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Islam Depiction in Media: an Overview

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A very popular ethical case in the past few years has been the issue of depicting the Muslim prophet Muhammad. It is commonly known that Muslim extremists have violently reacted to depictions of Muhammad, attacking and killing artists and threatening to do much worse. There is an interesting conversation in this issue, where we can examine the repercussions of free expression and if self-censoring due to terrorism is letting the enemies of free expression win.

In 2005, a Danish newspaper called Jyllands-Posten printed a series of comics depicting the Muslim prophet Muhammad in a very negative way, showing him as a suicide bomber and a sex maniac. In response, the newspaper received very harsh criticism from the Muslim community, in addition to numerous death threats. The newspaper was criticized for being Islamophobic, but they stood by their decision to not self-censor due to violent threats. (Anderson, 2006)

This paints a very interesting ethical dilemma. Should artists print cartoons they already know will be met with harsh controversy? Is it showing favoritism to Islam if news organizations choose not to show depictions of Muhammad? I do not believe there is an easy answer to this question. I do not believe artists should be offensive for the sake of being offensive, but sometimes important social messages can be embedded within something perceived as offensive, i.e. South Park. I believe that most Muslims do not think people should be killed for showing a depiction of Muhammad, but the backlash from the small number of extremists can cause people to be prejudiced toward moderate Muslims.

According to Encountering Islam, an organization dedicated to helping Christians understand an embrace Islamic people, only seven percent of Muslim people support extremist views and terrorism. I believe this controversy is extremely bad for the numerous moderate Muslims, and the hesitation of the mainstream media to show depictions of Muhammad only fuel the fire of the extremists. There are not enough extremist Muslims to attack every journalist who portrays Muhammad, but it is understandable that any individual journalist would be hesitant to put their life on the line. (Common Misconceptions about Muslims, 2015)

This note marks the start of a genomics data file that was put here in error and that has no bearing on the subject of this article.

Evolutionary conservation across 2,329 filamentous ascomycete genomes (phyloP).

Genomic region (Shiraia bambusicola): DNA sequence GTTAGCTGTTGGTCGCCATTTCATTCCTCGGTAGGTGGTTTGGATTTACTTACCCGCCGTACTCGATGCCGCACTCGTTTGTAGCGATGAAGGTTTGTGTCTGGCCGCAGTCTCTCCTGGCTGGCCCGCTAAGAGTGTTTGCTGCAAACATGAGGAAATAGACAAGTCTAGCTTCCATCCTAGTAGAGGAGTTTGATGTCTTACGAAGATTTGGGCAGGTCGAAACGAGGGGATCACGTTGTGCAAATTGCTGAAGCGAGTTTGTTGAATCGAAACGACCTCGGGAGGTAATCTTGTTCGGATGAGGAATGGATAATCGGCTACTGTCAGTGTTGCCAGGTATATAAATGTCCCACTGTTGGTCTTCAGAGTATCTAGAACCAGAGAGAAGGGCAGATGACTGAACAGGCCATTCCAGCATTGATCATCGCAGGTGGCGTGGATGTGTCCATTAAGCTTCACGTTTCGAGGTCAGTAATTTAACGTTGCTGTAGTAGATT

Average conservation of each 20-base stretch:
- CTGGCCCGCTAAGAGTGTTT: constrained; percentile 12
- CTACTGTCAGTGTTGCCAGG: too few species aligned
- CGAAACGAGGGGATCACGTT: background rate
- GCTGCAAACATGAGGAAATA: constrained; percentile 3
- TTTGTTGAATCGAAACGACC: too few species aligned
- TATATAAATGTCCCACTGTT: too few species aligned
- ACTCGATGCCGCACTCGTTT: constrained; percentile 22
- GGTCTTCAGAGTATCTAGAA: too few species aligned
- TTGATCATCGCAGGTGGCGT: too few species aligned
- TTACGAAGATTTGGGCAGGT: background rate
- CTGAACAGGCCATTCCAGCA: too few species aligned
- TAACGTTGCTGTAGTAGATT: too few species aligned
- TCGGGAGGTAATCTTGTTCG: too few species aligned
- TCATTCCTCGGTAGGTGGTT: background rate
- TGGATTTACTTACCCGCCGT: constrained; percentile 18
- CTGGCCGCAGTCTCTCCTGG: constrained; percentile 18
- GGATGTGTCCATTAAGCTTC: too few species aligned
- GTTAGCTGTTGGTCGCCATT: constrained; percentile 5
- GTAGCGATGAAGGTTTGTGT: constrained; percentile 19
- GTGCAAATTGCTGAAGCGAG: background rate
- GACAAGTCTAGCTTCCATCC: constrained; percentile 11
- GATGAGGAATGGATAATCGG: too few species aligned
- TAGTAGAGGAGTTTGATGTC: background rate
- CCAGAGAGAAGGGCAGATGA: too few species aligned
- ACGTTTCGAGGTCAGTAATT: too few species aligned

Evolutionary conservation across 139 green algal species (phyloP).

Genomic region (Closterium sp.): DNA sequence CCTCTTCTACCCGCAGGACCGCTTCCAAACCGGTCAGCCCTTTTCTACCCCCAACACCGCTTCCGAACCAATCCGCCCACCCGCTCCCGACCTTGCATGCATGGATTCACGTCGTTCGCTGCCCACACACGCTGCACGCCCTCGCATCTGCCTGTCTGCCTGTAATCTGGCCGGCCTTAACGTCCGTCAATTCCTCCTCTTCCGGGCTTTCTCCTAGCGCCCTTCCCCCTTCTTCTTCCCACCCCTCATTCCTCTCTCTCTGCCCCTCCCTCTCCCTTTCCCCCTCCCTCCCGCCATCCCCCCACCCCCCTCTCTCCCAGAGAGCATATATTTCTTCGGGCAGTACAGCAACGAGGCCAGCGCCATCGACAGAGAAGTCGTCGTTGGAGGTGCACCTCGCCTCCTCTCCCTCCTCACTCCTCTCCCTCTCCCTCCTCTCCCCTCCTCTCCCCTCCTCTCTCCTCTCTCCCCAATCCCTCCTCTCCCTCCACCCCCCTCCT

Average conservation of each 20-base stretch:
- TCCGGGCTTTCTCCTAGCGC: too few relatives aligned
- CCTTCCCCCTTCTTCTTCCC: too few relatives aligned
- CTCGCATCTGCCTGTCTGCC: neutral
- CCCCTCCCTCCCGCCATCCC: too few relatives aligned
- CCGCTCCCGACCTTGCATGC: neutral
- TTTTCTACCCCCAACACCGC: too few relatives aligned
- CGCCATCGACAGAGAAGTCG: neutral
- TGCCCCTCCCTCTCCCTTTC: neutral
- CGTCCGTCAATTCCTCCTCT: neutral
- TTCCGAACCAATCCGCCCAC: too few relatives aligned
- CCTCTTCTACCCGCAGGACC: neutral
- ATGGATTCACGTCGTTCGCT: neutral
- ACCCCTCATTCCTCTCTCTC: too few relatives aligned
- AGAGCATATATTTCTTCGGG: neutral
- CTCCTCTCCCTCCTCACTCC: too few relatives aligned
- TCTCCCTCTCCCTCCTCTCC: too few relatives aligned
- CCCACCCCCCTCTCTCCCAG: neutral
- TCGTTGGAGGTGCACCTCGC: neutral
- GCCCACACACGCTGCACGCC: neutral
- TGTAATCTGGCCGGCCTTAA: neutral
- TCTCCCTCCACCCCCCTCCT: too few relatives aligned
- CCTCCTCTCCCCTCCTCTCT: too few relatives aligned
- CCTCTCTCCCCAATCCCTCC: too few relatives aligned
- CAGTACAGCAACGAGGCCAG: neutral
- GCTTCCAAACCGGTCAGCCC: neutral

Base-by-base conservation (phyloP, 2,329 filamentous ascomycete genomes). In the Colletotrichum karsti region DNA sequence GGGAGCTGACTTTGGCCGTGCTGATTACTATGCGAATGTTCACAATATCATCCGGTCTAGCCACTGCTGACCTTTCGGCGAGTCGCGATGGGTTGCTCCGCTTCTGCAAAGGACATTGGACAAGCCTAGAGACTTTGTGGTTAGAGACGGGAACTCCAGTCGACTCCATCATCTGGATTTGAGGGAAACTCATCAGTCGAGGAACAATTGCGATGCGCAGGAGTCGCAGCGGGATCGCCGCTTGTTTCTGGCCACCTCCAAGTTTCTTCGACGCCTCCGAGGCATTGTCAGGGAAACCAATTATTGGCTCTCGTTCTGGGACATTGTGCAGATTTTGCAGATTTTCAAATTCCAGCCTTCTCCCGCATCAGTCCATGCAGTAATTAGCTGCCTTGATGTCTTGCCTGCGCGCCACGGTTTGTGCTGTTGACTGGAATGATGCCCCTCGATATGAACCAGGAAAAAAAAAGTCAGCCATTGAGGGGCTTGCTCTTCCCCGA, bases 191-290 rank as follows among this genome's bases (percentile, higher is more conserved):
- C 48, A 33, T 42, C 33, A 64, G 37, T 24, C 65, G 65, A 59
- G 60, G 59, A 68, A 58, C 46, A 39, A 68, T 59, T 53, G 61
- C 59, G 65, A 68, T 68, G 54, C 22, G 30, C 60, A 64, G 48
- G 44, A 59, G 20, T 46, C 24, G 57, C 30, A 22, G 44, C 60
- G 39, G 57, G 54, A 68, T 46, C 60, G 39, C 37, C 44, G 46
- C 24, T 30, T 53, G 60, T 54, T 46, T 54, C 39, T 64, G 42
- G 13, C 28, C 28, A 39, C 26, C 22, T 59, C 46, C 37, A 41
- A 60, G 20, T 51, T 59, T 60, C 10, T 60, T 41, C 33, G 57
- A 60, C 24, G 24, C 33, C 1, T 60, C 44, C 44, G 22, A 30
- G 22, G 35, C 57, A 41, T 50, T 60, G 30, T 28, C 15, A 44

Even if we examine the Society of Professional Journalists Code of Ethics, the right decision still isn’t entirely clear. The Code of Ethics says we are to seek truth and report it, “identify sources clearly,” and “provide context. Take special care not to misrepresent or oversimplify in promoting, previewing or summarizing a story.” I believe that withholding the image of Muhammad that caused controversy could be interpreted as oversimplifying a story, or not clearly identifying the source. At the same time, the SPJ Code of Ethics also tells us to “minimize harm” and “balance the public’s need for information against potential harm or discomfort.” Showing those images potentially could harm someone, most notably journalists and artists. It is hard to make the ethical call when the media needs to be as transparent with the public as possible, while at the same time minimizing harm and not causing further controversy. (SPJ Code of Ethics, 2014)